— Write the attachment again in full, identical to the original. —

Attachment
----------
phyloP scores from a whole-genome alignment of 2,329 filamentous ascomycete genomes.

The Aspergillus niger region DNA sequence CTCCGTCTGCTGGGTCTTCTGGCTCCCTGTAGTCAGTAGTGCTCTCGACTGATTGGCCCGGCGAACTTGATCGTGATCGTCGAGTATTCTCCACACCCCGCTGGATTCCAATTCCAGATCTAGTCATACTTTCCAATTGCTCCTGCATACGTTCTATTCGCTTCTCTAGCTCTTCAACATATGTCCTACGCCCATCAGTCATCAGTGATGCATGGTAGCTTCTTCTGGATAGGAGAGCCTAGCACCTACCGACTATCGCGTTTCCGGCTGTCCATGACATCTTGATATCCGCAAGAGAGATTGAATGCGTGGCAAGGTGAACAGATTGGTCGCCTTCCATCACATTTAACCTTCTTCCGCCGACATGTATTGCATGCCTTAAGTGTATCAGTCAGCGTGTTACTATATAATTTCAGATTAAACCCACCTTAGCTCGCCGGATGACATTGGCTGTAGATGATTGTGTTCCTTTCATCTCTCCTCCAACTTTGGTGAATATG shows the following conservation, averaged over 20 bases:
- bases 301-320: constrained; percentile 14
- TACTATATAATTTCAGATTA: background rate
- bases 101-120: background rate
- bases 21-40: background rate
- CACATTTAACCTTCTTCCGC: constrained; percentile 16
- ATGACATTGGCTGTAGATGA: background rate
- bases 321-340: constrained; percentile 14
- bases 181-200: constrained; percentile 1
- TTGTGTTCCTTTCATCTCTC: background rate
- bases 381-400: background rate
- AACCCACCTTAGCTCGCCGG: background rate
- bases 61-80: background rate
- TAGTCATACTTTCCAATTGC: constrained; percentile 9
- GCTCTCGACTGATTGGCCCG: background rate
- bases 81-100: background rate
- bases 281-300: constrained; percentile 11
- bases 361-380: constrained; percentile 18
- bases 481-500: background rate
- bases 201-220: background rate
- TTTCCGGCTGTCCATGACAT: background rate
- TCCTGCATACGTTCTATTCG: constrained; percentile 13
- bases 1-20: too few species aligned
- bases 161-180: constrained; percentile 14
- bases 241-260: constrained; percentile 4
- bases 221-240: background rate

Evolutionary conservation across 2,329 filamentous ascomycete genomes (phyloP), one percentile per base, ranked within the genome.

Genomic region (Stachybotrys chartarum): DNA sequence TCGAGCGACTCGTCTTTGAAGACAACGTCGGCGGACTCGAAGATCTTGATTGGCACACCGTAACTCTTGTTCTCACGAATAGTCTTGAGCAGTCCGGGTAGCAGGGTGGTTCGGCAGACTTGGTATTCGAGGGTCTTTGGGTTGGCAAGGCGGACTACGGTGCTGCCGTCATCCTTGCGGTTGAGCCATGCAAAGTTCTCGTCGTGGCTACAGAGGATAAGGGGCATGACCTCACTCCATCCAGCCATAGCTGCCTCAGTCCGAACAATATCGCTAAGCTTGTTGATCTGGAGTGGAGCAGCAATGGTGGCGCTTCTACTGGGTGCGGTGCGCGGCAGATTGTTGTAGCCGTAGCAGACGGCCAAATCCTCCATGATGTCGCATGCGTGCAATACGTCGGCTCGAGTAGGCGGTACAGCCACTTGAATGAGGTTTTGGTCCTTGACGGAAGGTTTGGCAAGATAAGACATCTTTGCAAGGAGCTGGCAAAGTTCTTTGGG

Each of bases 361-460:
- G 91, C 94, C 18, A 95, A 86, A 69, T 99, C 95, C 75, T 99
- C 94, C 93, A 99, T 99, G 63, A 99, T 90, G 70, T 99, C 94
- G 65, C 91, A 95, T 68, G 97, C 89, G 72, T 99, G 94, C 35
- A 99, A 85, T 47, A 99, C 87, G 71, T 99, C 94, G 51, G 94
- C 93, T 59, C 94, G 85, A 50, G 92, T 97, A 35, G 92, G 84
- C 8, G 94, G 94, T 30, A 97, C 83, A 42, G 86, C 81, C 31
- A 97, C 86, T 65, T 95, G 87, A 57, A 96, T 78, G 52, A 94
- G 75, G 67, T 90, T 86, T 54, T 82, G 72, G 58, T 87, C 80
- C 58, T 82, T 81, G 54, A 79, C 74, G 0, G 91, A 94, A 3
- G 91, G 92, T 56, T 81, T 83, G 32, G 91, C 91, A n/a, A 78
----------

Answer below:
phyloP scores from a whole-genome alignment of 2,329 filamentous ascomycete genomes.

The Aspergillus niger region DNA sequence CTCCGTCTGCTGGGTCTTCTGGCTCCCTGTAGTCAGTAGTGCTCTCGACTGATTGGCCCGGCGAACTTGATCGTGATCGTCGAGTATTCTCCACACCCCGCTGGATTCCAATTCCAGATCTAGTCATACTTTCCAATTGCTCCTGCATACGTTCTATTCGCTTCTCTAGCTCTTCAACATATGTCCTACGCCCATCAGTCATCAGTGATGCATGGTAGCTTCTTCTGGATAGGAGAGCCTAGCACCTACCGACTATCGCGTTTCCGGCTGTCCATGACATCTTGATATCCGCAAGAGAGATTGAATGCGTGGCAAGGTGAACAGATTGGTCGCCTTCCATCACATTTAACCTTCTTCCGCCGACATGTATTGCATGCCTTAAGTGTATCAGTCAGCGTGTTACTATATAATTTCAGATTAAACCCACCTTAGCTCGCCGGATGACATTGGCTGTAGATGATTGTGTTCCTTTCATCTCTCCTCCAACTTTGGTGAATATG shows the following conservation, averaged over 20 bases:
- bases 301-320: constrained; percentile 14
- TACTATATAATTTCAGATTA: background rate
- bases 101-120: background rate
- bases 21-40: background rate
- CACATTTAACCTTCTTCCGC: constrained; percentile 16
- ATGACATTGGCTGTAGATGA: background rate
- bases 321-340: constrained; percentile 14
- bases 181-200: constrained; percentile 1
- TTGTGTTCCTTTCATCTCTC: background rate
- bases 381-400: background rate
- AACCCACCTTAGCTCGCCGG: background rate
- bases 61-80: background rate
- TAGTCATACTTTCCAATTGC: constrained; percentile 9
- GCTCTCGACTGATTGGCCCG: background rate
- bases 81-100: background rate
- bases 281-300: constrained; percentile 11
- bases 361-380: constrained; percentile 18
- bases 481-500: background rate
- bases 201-220: background rate
- TTTCCGGCTGTCCATGACAT: background rate
- TCCTGCATACGTTCTATTCG: constrained; percentile 13
- bases 1-20: too few species aligned
- bases 161-180: constrained; percentile 14
- bases 241-260: constrained; percentile 4
- bases 221-240: background rate

Evolutionary conservation across 2,329 filamentous ascomycete genomes (phyloP), one percentile per base, ranked within the genome.

Genomic region (Stachybotrys chartarum): DNA sequence TCGAGCGACTCGTCTTTGAAGACAACGTCGGCGGACTCGAAGATCTTGATTGGCACACCGTAACTCTTGTTCTCACGAATAGTCTTGAGCAGTCCGGGTAGCAGGGTGGTTCGGCAGACTTGGTATTCGAGGGTCTTTGGGTTGGCAAGGCGGACTACGGTGCTGCCGTCATCCTTGCGGTTGAGCCATGCAAAGTTCTCGTCGTGGCTACAGAGGATAAGGGGCATGACCTCACTCCATCCAGCCATAGCTGCCTCAGTCCGAACAATATCGCTAAGCTTGTTGATCTGGAGTGGAGCAGCAATGGTGGCGCTTCTACTGGGTGCGGTGCGCGGCAGATTGTTGTAGCCGTAGCAGACGGCCAAATCCTCCATGATGTCGCATGCGTGCAATACGTCGGCTCGAGTAGGCGGTACAGCCACTTGAATGAGGTTTTGGTCCTTGACGGAAGGTTTGGCAAGATAAGACATCTTTGCAAGGAGCTGGCAAAGTTCTTTGGG

Each of bases 361-460:
- G 91, C 94, C 18, A 95, A 86, A 69, T 99, C 95, C 75, T 99
- C 94, C 93, A 99, T 99, G 63, A 99, T 90, G 70, T 99, C 94
- G 65, C 91, A 95, T 68, G 97, C 89, G 72, T 99, G 94, C 35
- A 99, A 85, T 47, A 99, C 87, G 71, T 99, C 94, G 51, G 94
- C 93, T 59, C 94, G 85, A 50, G 92, T 97, A 35, G 92, G 84
- C 8, G 94, G 94, T 30, A 97, C 83, A 42, G 86, C 81, C 31
- A 97, C 86, T 65, T 95, G 87, A 57, A 96, T 78, G 52, A 94
- G 75, G 67, T 90, T 86, T 54, T 82, G 72, G 58, T 87, C 80
- C 58, T 82, T 81, G 54, A 79, C 74, G 0, G 91, A 94, A 3
- G 91, G 92, T 56, T 81, T 83, G 32, G 91, C 91, A n/a, A 78